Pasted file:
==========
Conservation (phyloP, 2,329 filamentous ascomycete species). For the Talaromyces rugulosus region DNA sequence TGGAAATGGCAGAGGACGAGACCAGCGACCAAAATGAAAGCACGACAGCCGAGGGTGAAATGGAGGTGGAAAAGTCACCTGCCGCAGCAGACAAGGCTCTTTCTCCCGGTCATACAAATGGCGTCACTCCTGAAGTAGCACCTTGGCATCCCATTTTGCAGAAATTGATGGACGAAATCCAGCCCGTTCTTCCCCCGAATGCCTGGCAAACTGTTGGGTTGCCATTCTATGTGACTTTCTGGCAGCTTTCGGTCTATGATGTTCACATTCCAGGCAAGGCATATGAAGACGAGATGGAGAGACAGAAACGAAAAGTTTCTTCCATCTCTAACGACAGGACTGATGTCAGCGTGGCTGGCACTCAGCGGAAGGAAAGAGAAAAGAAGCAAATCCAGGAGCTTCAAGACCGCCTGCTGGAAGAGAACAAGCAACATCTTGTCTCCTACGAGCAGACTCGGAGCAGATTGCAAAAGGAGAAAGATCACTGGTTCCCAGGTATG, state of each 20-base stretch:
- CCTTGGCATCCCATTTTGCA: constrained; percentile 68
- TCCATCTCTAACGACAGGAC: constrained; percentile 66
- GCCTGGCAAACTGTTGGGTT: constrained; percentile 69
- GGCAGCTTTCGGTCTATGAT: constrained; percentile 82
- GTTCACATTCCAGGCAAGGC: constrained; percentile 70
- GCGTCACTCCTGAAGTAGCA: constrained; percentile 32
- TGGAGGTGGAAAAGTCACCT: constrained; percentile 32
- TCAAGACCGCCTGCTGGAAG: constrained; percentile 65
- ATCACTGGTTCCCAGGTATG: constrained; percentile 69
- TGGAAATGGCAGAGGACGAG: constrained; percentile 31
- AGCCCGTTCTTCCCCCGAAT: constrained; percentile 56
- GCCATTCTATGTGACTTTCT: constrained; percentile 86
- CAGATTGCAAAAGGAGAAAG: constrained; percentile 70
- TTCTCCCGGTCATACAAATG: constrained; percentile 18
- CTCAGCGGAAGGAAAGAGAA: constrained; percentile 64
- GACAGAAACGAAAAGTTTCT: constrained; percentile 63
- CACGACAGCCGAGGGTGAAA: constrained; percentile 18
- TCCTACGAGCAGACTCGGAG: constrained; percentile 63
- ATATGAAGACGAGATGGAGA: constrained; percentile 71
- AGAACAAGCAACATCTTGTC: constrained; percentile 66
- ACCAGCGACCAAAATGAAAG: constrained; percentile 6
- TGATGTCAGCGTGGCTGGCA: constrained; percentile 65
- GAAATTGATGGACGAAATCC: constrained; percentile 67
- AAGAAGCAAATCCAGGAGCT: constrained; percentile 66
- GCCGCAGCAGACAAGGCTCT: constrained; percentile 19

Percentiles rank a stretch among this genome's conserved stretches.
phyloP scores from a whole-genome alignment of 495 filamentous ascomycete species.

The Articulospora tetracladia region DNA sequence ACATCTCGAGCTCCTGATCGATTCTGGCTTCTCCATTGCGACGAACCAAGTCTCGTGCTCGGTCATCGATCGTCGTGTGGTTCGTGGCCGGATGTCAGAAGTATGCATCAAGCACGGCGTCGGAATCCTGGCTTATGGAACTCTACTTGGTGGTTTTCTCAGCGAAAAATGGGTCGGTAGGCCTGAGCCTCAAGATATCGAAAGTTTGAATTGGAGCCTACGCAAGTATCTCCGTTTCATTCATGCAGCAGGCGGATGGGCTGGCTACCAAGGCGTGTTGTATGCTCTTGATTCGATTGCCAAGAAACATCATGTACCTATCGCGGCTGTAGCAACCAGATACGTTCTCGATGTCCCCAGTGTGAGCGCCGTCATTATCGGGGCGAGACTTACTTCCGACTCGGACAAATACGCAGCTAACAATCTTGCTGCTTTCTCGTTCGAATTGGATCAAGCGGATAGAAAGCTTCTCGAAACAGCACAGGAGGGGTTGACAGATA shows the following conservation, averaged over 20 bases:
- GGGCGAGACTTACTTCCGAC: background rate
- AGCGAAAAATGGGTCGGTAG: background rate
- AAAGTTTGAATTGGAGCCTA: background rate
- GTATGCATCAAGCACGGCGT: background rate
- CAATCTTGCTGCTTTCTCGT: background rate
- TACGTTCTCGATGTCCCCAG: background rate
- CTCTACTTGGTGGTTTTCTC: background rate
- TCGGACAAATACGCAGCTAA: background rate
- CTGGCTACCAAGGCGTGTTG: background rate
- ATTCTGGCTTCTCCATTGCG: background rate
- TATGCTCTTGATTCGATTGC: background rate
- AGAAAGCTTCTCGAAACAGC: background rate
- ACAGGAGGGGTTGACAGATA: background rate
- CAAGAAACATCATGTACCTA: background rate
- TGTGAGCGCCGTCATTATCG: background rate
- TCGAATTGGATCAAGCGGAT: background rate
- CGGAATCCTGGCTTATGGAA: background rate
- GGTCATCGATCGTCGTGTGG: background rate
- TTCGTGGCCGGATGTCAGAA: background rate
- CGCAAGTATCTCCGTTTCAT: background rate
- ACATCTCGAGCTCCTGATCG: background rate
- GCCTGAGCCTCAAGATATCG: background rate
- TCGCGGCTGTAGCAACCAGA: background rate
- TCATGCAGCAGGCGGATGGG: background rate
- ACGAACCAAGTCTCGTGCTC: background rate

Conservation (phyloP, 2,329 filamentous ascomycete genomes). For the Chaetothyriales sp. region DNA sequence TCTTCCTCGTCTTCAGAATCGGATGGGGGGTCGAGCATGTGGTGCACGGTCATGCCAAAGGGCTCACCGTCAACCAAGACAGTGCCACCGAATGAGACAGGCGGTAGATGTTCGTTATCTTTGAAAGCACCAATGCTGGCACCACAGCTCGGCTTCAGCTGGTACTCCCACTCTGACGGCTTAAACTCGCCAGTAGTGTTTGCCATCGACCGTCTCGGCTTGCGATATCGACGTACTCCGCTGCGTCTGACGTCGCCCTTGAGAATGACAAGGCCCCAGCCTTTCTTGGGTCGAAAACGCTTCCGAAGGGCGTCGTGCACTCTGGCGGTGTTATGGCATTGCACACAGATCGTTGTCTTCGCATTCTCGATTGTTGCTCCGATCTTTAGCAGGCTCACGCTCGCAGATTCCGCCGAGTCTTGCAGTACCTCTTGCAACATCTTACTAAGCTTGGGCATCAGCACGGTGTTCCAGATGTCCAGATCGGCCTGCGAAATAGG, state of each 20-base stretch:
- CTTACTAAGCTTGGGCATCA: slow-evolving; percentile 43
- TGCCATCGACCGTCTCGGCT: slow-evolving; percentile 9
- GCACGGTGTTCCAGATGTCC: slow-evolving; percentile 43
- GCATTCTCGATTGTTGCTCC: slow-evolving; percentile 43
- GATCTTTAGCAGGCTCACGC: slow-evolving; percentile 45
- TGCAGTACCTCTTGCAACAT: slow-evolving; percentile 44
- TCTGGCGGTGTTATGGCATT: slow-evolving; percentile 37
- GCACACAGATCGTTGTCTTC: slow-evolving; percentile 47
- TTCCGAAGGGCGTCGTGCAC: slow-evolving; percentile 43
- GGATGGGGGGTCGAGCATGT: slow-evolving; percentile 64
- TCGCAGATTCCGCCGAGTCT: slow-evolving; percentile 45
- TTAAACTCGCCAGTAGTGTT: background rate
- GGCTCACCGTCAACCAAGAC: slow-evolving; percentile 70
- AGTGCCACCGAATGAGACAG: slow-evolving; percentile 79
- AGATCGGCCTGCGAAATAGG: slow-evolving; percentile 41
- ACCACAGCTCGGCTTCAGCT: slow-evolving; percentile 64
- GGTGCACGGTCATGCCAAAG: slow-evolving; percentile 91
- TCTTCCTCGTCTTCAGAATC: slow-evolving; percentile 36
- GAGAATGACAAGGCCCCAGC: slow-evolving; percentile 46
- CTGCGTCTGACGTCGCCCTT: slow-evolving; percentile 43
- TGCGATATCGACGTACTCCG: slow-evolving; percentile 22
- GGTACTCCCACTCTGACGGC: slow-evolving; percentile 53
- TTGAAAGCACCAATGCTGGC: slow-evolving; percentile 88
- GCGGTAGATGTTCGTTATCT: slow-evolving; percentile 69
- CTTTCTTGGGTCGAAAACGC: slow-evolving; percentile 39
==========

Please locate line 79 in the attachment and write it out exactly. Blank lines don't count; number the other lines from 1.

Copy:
- GCGGTAGATGTTCGTTATCT: slow-evolving; percentile 69